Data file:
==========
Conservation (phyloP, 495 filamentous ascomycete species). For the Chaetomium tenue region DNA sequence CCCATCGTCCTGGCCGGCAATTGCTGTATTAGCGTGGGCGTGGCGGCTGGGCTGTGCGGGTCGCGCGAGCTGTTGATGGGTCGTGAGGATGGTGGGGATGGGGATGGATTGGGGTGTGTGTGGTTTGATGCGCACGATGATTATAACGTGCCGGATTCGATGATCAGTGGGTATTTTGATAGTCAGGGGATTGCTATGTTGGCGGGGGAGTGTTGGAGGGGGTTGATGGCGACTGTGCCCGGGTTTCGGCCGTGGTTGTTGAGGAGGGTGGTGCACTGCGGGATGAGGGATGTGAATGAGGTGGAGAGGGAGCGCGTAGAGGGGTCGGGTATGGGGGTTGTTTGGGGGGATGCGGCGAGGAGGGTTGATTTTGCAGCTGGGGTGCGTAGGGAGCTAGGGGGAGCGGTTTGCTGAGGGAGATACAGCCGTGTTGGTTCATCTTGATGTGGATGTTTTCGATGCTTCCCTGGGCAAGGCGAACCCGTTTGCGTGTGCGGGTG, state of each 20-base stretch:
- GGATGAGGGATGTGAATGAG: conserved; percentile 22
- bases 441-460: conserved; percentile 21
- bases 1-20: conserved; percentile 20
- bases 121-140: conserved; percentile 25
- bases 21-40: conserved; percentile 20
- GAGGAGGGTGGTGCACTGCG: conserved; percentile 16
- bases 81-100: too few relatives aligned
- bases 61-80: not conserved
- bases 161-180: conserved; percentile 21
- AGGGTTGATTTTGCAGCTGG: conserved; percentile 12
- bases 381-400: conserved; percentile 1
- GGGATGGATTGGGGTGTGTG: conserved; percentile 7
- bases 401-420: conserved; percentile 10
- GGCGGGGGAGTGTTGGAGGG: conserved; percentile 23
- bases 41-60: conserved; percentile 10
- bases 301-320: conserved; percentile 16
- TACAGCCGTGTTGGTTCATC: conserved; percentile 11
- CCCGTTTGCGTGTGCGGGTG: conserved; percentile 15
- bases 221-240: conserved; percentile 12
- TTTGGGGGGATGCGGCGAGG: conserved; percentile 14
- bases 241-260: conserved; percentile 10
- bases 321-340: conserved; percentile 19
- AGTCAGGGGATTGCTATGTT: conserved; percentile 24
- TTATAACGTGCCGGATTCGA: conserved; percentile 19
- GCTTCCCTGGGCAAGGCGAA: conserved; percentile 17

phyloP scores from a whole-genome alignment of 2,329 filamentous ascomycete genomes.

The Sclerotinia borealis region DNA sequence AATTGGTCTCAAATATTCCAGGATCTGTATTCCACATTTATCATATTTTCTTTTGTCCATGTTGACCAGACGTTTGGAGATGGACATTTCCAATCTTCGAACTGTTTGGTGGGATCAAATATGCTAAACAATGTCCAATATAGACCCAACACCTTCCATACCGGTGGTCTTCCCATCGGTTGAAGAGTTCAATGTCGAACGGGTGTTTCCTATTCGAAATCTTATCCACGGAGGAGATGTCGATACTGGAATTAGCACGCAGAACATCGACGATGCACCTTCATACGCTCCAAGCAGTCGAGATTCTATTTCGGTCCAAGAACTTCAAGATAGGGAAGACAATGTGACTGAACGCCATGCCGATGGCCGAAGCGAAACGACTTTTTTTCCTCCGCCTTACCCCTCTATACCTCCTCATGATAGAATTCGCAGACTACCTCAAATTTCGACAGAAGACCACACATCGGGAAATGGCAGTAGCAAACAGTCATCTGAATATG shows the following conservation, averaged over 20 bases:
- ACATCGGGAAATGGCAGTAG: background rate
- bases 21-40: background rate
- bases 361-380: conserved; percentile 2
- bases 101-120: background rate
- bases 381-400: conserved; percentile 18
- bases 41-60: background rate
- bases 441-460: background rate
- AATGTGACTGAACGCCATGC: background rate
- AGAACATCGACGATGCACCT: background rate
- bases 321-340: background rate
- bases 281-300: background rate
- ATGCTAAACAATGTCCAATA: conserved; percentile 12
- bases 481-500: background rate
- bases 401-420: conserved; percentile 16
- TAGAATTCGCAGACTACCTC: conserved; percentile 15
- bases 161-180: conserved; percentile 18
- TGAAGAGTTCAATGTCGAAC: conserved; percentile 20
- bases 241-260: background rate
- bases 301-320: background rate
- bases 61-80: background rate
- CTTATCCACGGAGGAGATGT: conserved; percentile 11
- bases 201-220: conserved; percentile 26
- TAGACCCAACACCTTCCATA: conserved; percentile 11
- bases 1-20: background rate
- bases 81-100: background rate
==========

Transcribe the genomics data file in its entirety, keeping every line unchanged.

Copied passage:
Conservation (phyloP, 495 filamentous ascomycete species). For the Chaetomium tenue region DNA sequence CCCATCGTCCTGGCCGGCAATTGCTGTATTAGCGTGGGCGTGGCGGCTGGGCTGTGCGGGTCGCGCGAGCTGTTGATGGGTCGTGAGGATGGTGGGGATGGGGATGGATTGGGGTGTGTGTGGTTTGATGCGCACGATGATTATAACGTGCCGGATTCGATGATCAGTGGGTATTTTGATAGTCAGGGGATTGCTATGTTGGCGGGGGAGTGTTGGAGGGGGTTGATGGCGACTGTGCCCGGGTTTCGGCCGTGGTTGTTGAGGAGGGTGGTGCACTGCGGGATGAGGGATGTGAATGAGGTGGAGAGGGAGCGCGTAGAGGGGTCGGGTATGGGGGTTGTTTGGGGGGATGCGGCGAGGAGGGTTGATTTTGCAGCTGGGGTGCGTAGGGAGCTAGGGGGAGCGGTTTGCTGAGGGAGATACAGCCGTGTTGGTTCATCTTGATGTGGATGTTTTCGATGCTTCCCTGGGCAAGGCGAACCCGTTTGCGTGTGCGGGTG, state of each 20-base stretch:
- GGATGAGGGATGTGAATGAG: conserved; percentile 22
- bases 441-460: conserved; percentile 21
- bases 1-20: conserved; percentile 20
- bases 121-140: conserved; percentile 25
- bases 21-40: conserved; percentile 20
- GAGGAGGGTGGTGCACTGCG: conserved; percentile 16
- bases 81-100: too few relatives aligned
- bases 61-80: not conserved
- bases 161-180: conserved; percentile 21
- AGGGTTGATTTTGCAGCTGG: conserved; percentile 12
- bases 381-400: conserved; percentile 1
- GGGATGGATTGGGGTGTGTG: conserved; percentile 7
- bases 401-420: conserved; percentile 10
- GGCGGGGGAGTGTTGGAGGG: conserved; percentile 23
- bases 41-60: conserved; percentile 10
- bases 301-320: conserved; percentile 16
- TACAGCCGTGTTGGTTCATC: conserved; percentile 11
- CCCGTTTGCGTGTGCGGGTG: conserved; percentile 15
- bases 221-240: conserved; percentile 12
- TTTGGGGGGATGCGGCGAGG: conserved; percentile 14
- bases 241-260: conserved; percentile 10
- bases 321-340: conserved; percentile 19
- AGTCAGGGGATTGCTATGTT: conserved; percentile 24
- TTATAACGTGCCGGATTCGA: conserved; percentile 19
- GCTTCCCTGGGCAAGGCGAA: conserved; percentile 17

phyloP scores from a whole-genome alignment of 2,329 filamentous ascomycete genomes.

The Sclerotinia borealis region DNA sequence AATTGGTCTCAAATATTCCAGGATCTGTATTCCACATTTATCATATTTTCTTTTGTCCATGTTGACCAGACGTTTGGAGATGGACATTTCCAATCTTCGAACTGTTTGGTGGGATCAAATATGCTAAACAATGTCCAATATAGACCCAACACCTTCCATACCGGTGGTCTTCCCATCGGTTGAAGAGTTCAATGTCGAACGGGTGTTTCCTATTCGAAATCTTATCCACGGAGGAGATGTCGATACTGGAATTAGCACGCAGAACATCGACGATGCACCTTCATACGCTCCAAGCAGTCGAGATTCTATTTCGGTCCAAGAACTTCAAGATAGGGAAGACAATGTGACTGAACGCCATGCCGATGGCCGAAGCGAAACGACTTTTTTTCCTCCGCCTTACCCCTCTATACCTCCTCATGATAGAATTCGCAGACTACCTCAAATTTCGACAGAAGACCACACATCGGGAAATGGCAGTAGCAAACAGTCATCTGAATATG shows the following conservation, averaged over 20 bases:
- ACATCGGGAAATGGCAGTAG: background rate
- bases 21-40: background rate
- bases 361-380: conserved; percentile 2
- bases 101-120: background rate
- bases 381-400: conserved; percentile 18
- bases 41-60: background rate
- bases 441-460: background rate
- AATGTGACTGAACGCCATGC: background rate
- AGAACATCGACGATGCACCT: background rate
- bases 321-340: background rate
- bases 281-300: background rate
- ATGCTAAACAATGTCCAATA: conserved; percentile 12
- bases 481-500: background rate
- bases 401-420: conserved; percentile 16
- TAGAATTCGCAGACTACCTC: conserved; percentile 15
- bases 161-180: conserved; percentile 18
- TGAAGAGTTCAATGTCGAAC: conserved; percentile 20
- bases 241-260: background rate
- bases 301-320: background rate
- bases 61-80: background rate
- CTTATCCACGGAGGAGATGT: conserved; percentile 11
- bases 201-220: conserved; percentile 26
- TAGACCCAACACCTTCCATA: conserved; percentile 11
- bases 1-20: background rate
- bases 81-100: background rate